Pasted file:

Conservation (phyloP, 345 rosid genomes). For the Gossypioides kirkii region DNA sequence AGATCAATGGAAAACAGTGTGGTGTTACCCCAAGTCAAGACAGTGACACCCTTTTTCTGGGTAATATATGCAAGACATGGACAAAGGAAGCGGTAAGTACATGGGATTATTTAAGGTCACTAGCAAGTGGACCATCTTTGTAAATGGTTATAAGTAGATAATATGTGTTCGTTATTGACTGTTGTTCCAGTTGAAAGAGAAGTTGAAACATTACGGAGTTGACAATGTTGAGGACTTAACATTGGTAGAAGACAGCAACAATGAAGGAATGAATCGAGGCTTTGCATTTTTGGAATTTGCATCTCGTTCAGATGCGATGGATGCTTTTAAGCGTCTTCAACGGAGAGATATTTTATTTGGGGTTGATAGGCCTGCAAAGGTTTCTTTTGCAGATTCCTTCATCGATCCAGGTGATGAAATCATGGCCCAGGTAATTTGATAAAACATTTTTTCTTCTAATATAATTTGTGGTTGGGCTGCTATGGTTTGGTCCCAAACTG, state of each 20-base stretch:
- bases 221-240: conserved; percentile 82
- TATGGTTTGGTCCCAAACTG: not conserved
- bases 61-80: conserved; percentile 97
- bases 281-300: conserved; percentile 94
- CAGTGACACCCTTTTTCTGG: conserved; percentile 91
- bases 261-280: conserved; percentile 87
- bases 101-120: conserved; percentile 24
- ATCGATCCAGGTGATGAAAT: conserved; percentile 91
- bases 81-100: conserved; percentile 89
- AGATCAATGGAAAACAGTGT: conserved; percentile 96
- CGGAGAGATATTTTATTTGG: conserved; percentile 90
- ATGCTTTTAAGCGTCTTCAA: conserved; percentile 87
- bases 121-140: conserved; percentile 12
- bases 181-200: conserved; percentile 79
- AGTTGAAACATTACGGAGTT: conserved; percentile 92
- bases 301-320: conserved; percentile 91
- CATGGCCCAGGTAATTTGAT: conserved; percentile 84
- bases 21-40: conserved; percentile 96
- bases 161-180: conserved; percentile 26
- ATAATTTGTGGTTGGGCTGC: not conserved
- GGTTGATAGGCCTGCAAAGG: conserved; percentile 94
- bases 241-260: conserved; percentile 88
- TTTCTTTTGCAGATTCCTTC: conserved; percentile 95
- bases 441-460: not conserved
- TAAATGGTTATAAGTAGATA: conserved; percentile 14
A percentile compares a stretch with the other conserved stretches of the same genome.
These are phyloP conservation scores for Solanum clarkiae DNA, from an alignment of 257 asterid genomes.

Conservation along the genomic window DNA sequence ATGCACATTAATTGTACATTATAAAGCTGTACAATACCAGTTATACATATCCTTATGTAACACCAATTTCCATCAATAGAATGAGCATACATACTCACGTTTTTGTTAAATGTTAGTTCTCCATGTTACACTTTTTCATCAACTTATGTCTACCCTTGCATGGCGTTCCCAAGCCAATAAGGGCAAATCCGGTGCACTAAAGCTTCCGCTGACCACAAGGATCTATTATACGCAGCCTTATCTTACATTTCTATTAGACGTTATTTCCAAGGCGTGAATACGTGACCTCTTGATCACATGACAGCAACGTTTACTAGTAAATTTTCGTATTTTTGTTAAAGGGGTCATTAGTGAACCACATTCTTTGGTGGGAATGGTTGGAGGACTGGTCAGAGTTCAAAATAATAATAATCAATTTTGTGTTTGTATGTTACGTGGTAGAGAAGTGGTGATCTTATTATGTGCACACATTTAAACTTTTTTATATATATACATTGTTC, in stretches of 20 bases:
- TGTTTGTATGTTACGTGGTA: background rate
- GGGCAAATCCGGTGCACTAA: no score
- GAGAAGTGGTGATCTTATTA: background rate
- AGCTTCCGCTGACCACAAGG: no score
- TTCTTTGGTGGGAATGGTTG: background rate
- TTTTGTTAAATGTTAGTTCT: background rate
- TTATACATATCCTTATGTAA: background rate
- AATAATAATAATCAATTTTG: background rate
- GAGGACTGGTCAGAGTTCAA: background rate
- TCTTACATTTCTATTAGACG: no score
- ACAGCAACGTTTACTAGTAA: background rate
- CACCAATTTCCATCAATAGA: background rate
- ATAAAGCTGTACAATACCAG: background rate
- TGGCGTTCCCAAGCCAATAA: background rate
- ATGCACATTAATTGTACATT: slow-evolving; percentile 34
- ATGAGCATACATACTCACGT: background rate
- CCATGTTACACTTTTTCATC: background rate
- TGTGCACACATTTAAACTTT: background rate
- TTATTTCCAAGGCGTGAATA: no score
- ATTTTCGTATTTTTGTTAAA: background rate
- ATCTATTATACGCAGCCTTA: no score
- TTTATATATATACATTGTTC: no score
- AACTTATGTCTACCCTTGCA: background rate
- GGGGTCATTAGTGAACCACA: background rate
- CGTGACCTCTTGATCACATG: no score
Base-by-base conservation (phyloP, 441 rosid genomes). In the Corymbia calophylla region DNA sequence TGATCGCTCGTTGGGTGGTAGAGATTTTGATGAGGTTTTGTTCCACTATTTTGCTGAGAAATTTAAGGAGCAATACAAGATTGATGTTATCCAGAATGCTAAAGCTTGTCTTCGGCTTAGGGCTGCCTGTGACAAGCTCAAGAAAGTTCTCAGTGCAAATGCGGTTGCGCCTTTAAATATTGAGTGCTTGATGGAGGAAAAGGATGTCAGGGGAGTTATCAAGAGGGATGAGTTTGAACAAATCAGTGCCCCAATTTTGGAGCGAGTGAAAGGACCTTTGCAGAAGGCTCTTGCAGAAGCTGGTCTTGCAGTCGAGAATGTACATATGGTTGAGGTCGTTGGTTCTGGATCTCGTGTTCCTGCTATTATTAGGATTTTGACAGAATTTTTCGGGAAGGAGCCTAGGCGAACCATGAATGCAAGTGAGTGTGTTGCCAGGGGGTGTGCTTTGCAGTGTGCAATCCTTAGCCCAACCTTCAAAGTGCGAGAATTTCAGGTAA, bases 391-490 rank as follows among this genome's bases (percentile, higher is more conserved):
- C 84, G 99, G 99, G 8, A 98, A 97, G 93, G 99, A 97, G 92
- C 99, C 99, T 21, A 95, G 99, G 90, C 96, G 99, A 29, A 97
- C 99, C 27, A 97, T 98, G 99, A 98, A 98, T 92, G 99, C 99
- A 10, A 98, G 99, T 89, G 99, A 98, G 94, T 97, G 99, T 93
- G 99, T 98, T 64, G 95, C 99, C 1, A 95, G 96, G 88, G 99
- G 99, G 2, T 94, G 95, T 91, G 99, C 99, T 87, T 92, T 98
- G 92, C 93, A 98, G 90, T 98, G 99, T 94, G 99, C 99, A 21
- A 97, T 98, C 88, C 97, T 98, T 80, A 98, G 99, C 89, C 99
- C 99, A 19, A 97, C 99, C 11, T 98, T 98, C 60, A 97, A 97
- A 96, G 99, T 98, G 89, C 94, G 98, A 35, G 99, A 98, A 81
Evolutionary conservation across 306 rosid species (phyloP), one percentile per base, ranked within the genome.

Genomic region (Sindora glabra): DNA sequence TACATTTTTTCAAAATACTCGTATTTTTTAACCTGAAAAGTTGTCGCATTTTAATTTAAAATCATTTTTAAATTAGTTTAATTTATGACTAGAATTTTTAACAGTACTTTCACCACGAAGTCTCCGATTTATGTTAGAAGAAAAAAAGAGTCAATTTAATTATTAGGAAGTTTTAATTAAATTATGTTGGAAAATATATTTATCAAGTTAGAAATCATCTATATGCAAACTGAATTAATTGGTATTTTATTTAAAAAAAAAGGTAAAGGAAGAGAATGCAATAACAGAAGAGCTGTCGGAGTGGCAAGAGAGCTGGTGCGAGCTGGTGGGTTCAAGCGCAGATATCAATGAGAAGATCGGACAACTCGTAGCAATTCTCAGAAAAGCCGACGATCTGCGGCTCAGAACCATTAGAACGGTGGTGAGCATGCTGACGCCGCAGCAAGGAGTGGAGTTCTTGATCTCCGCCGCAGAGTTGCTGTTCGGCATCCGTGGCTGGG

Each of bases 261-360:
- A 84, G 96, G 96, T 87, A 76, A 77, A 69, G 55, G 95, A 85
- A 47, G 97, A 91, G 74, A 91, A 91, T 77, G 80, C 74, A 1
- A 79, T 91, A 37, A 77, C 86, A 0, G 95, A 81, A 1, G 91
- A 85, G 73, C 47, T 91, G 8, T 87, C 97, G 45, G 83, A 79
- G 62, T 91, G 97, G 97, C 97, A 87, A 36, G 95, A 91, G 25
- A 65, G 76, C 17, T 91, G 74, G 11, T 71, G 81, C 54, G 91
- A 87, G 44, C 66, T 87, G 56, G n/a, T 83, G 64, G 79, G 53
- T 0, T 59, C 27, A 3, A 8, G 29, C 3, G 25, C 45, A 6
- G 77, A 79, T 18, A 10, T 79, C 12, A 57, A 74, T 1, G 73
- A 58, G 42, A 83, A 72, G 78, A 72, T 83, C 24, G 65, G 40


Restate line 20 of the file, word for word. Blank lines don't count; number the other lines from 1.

- bases 161-180: conserved; percentile 26